2021 Healthy Streets Scorecard results
Enfield remains in 24th place, despite delivering its first Low Traffic Neighbourhood (LTN) schemes in the Bowes and Fox Lane areas. So, why no improvement in overall position?
Enfield has had a solid year, and it’s good to see those new LTN schemes (now 16% of borough roads with potential for an LTN are in one) reflected in its score.
Enfield was one of three London boroughs to receive large amounts of mini-Holland funding in 2014. As a result of that funding it has one of the highest cycle track scores in London, particularly impressive for an Outer London borough.
The borough has remained static however, primarily because other boroughs have climbed. Enfield in the last year hasn’t delivered much in the way of 20mph speed limits (21% of roads compared to other London local authorities 13 of which now have over 90% of roads with a 20mph speed limit); or controlled parking zones (only 12% of roads are covered, one of the lowest rates in London). Worryingly, it has also neglected to introduce more protected cycle lanes, which others have moved forward rapidly in delivering. And, while positive action has been taken to introduce School Streets, where traffic is restricted around schools at arrival and departure times, other boroughs have done more (11% of schools now have a School Street compared to leading borough Merton with 41%).
Enfield also has low sustainable modeshare (the proportion of trips made by walking, cycling and public transport) and low rates of active travel, i.e. the proportion of adults regularly walking or cycling (with walking particularly low). Car ownership also remains far too high at 92 cars per 100 households.
Now that Enfield’s first LTNs are bedding in, it’s time for the borough to not only move forward with more LTNs, but expand controlled parking coverage, especially around stations, and look to a borough-wide 20mph speed limit.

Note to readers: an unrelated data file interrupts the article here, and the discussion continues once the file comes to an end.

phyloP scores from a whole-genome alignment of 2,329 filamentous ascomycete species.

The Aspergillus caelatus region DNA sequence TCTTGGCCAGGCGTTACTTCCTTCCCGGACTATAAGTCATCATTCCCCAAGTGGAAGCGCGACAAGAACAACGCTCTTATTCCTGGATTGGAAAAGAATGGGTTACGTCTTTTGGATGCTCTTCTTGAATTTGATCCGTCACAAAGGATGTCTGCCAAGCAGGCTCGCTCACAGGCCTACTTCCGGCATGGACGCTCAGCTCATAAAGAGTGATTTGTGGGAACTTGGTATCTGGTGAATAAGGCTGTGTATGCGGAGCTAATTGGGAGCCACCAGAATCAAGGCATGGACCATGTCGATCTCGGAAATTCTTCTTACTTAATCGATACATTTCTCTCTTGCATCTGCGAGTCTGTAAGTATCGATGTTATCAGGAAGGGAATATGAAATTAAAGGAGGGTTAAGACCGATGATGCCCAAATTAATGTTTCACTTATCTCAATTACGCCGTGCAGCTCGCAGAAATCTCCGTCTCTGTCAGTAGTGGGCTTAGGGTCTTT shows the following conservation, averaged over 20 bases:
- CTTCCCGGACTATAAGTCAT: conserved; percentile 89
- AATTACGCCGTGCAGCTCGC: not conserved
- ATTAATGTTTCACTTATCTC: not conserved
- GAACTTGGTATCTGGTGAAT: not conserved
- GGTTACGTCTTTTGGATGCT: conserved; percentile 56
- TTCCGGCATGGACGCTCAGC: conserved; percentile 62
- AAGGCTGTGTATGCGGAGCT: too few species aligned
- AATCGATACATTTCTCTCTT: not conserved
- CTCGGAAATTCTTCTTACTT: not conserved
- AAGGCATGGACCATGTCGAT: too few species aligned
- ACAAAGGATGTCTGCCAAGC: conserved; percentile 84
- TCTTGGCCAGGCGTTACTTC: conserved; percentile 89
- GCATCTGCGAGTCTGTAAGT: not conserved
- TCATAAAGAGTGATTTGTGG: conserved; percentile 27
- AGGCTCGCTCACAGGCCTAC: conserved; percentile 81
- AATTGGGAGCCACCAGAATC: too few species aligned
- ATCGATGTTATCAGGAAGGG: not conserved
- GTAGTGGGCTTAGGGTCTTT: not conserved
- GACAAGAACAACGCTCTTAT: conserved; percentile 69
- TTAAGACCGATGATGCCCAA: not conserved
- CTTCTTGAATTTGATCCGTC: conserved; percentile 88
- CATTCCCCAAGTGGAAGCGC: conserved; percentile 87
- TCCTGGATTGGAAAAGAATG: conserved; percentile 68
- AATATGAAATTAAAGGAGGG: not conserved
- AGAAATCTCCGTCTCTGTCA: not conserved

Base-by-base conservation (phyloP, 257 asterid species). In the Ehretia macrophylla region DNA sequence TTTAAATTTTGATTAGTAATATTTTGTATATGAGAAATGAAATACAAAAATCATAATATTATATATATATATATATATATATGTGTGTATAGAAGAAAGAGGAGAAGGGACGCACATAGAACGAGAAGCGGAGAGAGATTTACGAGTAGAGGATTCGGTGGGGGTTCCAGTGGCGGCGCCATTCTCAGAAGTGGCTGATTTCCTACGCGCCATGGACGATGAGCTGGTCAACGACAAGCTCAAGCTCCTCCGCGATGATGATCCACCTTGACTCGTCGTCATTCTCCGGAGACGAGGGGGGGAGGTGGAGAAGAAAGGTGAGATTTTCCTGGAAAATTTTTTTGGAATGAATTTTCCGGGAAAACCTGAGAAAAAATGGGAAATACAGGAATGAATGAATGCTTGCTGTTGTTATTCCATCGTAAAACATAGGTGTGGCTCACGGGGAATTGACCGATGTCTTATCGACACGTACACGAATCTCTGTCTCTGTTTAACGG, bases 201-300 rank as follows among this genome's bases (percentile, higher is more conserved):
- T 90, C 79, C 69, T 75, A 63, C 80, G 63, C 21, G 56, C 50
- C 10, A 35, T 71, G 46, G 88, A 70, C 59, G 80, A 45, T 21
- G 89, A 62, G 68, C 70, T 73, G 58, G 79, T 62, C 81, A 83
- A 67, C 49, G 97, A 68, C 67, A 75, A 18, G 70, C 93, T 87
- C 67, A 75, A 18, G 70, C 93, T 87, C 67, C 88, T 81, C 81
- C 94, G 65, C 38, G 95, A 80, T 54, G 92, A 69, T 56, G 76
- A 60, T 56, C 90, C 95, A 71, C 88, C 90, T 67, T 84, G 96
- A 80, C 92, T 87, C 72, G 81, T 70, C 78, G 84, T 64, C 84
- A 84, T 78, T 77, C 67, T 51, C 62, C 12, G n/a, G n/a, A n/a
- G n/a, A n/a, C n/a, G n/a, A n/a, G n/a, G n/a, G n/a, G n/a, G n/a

The Healthy Streets Scorecard combine scores for nine indicators to create an overall Healthy Streets score for each borough. See the graph below for 2021 results (includes 2020 and 2019 results for comparison). For more detail visit the London-wide overview of the 2021 results. You can also:
Scorecard (factored score) chart explained
In the chart above, each borough has been given a factored score. Factor scores are composite variables which provide information about a borough’s placement on a scale. Factor scores are given by F=XB, where X is the indicator normalised score for a borough and B is the factor score coefficient (or weight). Each indicator is weighted as 1, or 0.5 if there are two parts to one indicator, for example Modeshare has a weighting of 1, Active travel – walking has a weighting of 0.5 and Active travel – cycling has a weighting of 0.5. The borough’s total factored score is the sum of all indicator factored scores which is then factored to 10 (multiplied by the number of indicators/10) to give a value on the scale between zero and 10. We can then compare boroughs against each other on the scale.
Instructions for map (below)
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